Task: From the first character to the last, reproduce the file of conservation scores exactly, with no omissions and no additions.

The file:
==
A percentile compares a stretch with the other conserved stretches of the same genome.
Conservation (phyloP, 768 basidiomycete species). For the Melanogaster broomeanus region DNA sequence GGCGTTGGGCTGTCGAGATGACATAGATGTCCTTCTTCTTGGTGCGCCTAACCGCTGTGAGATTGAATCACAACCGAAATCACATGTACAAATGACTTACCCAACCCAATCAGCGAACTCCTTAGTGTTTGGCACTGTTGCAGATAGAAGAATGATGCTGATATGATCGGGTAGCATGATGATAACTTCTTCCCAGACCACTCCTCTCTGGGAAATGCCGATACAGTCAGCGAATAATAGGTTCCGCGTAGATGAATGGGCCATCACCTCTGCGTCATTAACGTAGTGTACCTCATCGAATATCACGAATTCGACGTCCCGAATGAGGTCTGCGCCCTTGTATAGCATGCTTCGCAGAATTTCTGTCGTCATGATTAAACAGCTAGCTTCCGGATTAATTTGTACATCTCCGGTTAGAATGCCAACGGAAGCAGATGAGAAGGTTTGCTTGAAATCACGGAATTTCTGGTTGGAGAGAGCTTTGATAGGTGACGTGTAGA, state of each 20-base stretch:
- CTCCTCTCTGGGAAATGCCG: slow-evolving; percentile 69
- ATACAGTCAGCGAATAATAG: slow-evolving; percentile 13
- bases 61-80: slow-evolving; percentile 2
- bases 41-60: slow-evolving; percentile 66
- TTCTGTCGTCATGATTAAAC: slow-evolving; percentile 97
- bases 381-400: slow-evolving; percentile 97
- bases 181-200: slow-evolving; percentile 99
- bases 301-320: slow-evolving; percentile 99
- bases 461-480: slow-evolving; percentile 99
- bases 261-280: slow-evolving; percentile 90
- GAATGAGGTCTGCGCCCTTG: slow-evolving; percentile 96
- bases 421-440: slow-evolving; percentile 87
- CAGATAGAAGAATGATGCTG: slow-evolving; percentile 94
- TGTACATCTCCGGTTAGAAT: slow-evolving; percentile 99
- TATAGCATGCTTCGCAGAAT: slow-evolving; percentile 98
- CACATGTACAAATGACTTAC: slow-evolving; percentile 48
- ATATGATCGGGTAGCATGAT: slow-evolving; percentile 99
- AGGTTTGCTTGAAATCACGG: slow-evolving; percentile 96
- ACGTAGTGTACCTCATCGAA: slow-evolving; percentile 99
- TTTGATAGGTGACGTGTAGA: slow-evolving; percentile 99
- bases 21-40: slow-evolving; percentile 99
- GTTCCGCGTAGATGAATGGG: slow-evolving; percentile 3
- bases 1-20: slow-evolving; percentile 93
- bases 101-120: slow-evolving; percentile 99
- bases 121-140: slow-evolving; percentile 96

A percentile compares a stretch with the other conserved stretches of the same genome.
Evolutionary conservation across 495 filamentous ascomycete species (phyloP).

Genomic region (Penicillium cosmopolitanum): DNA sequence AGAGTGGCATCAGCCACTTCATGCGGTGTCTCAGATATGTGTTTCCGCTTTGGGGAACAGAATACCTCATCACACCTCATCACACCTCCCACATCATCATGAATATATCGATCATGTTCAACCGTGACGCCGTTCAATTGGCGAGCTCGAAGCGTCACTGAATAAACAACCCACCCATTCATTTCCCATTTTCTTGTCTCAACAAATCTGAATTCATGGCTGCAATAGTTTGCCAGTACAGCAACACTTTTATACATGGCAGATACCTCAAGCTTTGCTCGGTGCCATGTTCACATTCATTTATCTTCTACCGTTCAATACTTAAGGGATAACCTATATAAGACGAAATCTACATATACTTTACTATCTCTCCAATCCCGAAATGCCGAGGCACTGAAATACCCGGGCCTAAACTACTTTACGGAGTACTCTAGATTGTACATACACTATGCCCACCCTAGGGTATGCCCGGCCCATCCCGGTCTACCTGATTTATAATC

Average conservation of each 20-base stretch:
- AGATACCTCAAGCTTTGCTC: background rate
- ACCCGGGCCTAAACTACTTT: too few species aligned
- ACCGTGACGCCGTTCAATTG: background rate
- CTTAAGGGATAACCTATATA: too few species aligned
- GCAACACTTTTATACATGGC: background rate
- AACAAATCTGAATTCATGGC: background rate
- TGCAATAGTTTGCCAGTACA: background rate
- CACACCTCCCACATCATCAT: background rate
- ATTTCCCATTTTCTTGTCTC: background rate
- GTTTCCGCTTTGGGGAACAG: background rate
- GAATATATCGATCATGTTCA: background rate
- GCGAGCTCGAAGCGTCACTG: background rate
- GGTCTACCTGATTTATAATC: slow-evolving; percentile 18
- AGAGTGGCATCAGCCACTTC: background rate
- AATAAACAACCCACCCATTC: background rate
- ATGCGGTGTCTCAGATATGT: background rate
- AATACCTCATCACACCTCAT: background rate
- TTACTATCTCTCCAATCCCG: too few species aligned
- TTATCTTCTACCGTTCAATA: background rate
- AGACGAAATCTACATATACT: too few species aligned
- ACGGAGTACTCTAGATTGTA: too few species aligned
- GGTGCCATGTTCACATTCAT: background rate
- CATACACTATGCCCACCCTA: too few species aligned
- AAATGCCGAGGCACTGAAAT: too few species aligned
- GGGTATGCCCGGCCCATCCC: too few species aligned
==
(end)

A percentile compares a stretch with the other conserved stretches of the same genome.
Conservation (phyloP, 768 basidiomycete species). For the Melanogaster broomeanus region DNA sequence GGCGTTGGGCTGTCGAGATGACATAGATGTCCTTCTTCTTGGTGCGCCTAACCGCTGTGAGATTGAATCACAACCGAAATCACATGTACAAATGACTTACCCAACCCAATCAGCGAACTCCTTAGTGTTTGGCACTGTTGCAGATAGAAGAATGATGCTGATATGATCGGGTAGCATGATGATAACTTCTTCCCAGACCACTCCTCTCTGGGAAATGCCGATACAGTCAGCGAATAATAGGTTCCGCGTAGATGAATGGGCCATCACCTCTGCGTCATTAACGTAGTGTACCTCATCGAATATCACGAATTCGACGTCCCGAATGAGGTCTGCGCCCTTGTATAGCATGCTTCGCAGAATTTCTGTCGTCATGATTAAACAGCTAGCTTCCGGATTAATTTGTACATCTCCGGTTAGAATGCCAACGGAAGCAGATGAGAAGGTTTGCTTGAAATCACGGAATTTCTGGTTGGAGAGAGCTTTGATAGGTGACGTGTAGA, state of each 20-base stretch:
- CTCCTCTCTGGGAAATGCCG: slow-evolving; percentile 69
- ATACAGTCAGCGAATAATAG: slow-evolving; percentile 13
- bases 61-80: slow-evolving; percentile 2
- bases 41-60: slow-evolving; percentile 66
- TTCTGTCGTCATGATTAAAC: slow-evolving; percentile 97
- bases 381-400: slow-evolving; percentile 97
- bases 181-200: slow-evolving; percentile 99
- bases 301-320: slow-evolving; percentile 99
- bases 461-480: slow-evolving; percentile 99
- bases 261-280: slow-evolving; percentile 90
- GAATGAGGTCTGCGCCCTTG: slow-evolving; percentile 96
- bases 421-440: slow-evolving; percentile 87
- CAGATAGAAGAATGATGCTG: slow-evolving; percentile 94
- TGTACATCTCCGGTTAGAAT: slow-evolving; percentile 99
- TATAGCATGCTTCGCAGAAT: slow-evolving; percentile 98
- CACATGTACAAATGACTTAC: slow-evolving; percentile 48
- ATATGATCGGGTAGCATGAT: slow-evolving; percentile 99
- AGGTTTGCTTGAAATCACGG: slow-evolving; percentile 96
- ACGTAGTGTACCTCATCGAA: slow-evolving; percentile 99
- TTTGATAGGTGACGTGTAGA: slow-evolving; percentile 99
- bases 21-40: slow-evolving; percentile 99
- GTTCCGCGTAGATGAATGGG: slow-evolving; percentile 3
- bases 1-20: slow-evolving; percentile 93
- bases 101-120: slow-evolving; percentile 99
- bases 121-140: slow-evolving; percentile 96

A percentile compares a stretch with the other conserved stretches of the same genome.
Evolutionary conservation across 495 filamentous ascomycete species (phyloP).

Genomic region (Penicillium cosmopolitanum): DNA sequence AGAGTGGCATCAGCCACTTCATGCGGTGTCTCAGATATGTGTTTCCGCTTTGGGGAACAGAATACCTCATCACACCTCATCACACCTCCCACATCATCATGAATATATCGATCATGTTCAACCGTGACGCCGTTCAATTGGCGAGCTCGAAGCGTCACTGAATAAACAACCCACCCATTCATTTCCCATTTTCTTGTCTCAACAAATCTGAATTCATGGCTGCAATAGTTTGCCAGTACAGCAACACTTTTATACATGGCAGATACCTCAAGCTTTGCTCGGTGCCATGTTCACATTCATTTATCTTCTACCGTTCAATACTTAAGGGATAACCTATATAAGACGAAATCTACATATACTTTACTATCTCTCCAATCCCGAAATGCCGAGGCACTGAAATACCCGGGCCTAAACTACTTTACGGAGTACTCTAGATTGTACATACACTATGCCCACCCTAGGGTATGCCCGGCCCATCCCGGTCTACCTGATTTATAATC

Average conservation of each 20-base stretch:
- AGATACCTCAAGCTTTGCTC: background rate
- ACCCGGGCCTAAACTACTTT: too few species aligned
- ACCGTGACGCCGTTCAATTG: background rate
- CTTAAGGGATAACCTATATA: too few species aligned
- GCAACACTTTTATACATGGC: background rate
- AACAAATCTGAATTCATGGC: background rate
- TGCAATAGTTTGCCAGTACA: background rate
- CACACCTCCCACATCATCAT: background rate
- ATTTCCCATTTTCTTGTCTC: background rate
- GTTTCCGCTTTGGGGAACAG: background rate
- GAATATATCGATCATGTTCA: background rate
- GCGAGCTCGAAGCGTCACTG: background rate
- GGTCTACCTGATTTATAATC: slow-evolving; percentile 18
- AGAGTGGCATCAGCCACTTC: background rate
- AATAAACAACCCACCCATTC: background rate
- ATGCGGTGTCTCAGATATGT: background rate
- AATACCTCATCACACCTCAT: background rate
- TTACTATCTCTCCAATCCCG: too few species aligned
- TTATCTTCTACCGTTCAATA: background rate
- AGACGAAATCTACATATACT: too few species aligned
- ACGGAGTACTCTAGATTGTA: too few species aligned
- GGTGCCATGTTCACATTCAT: background rate
- CATACACTATGCCCACCCTA: too few species aligned
- AAATGCCGAGGCACTGAAAT: too few species aligned
- GGGTATGCCCGGCCCATCCC: too few species aligned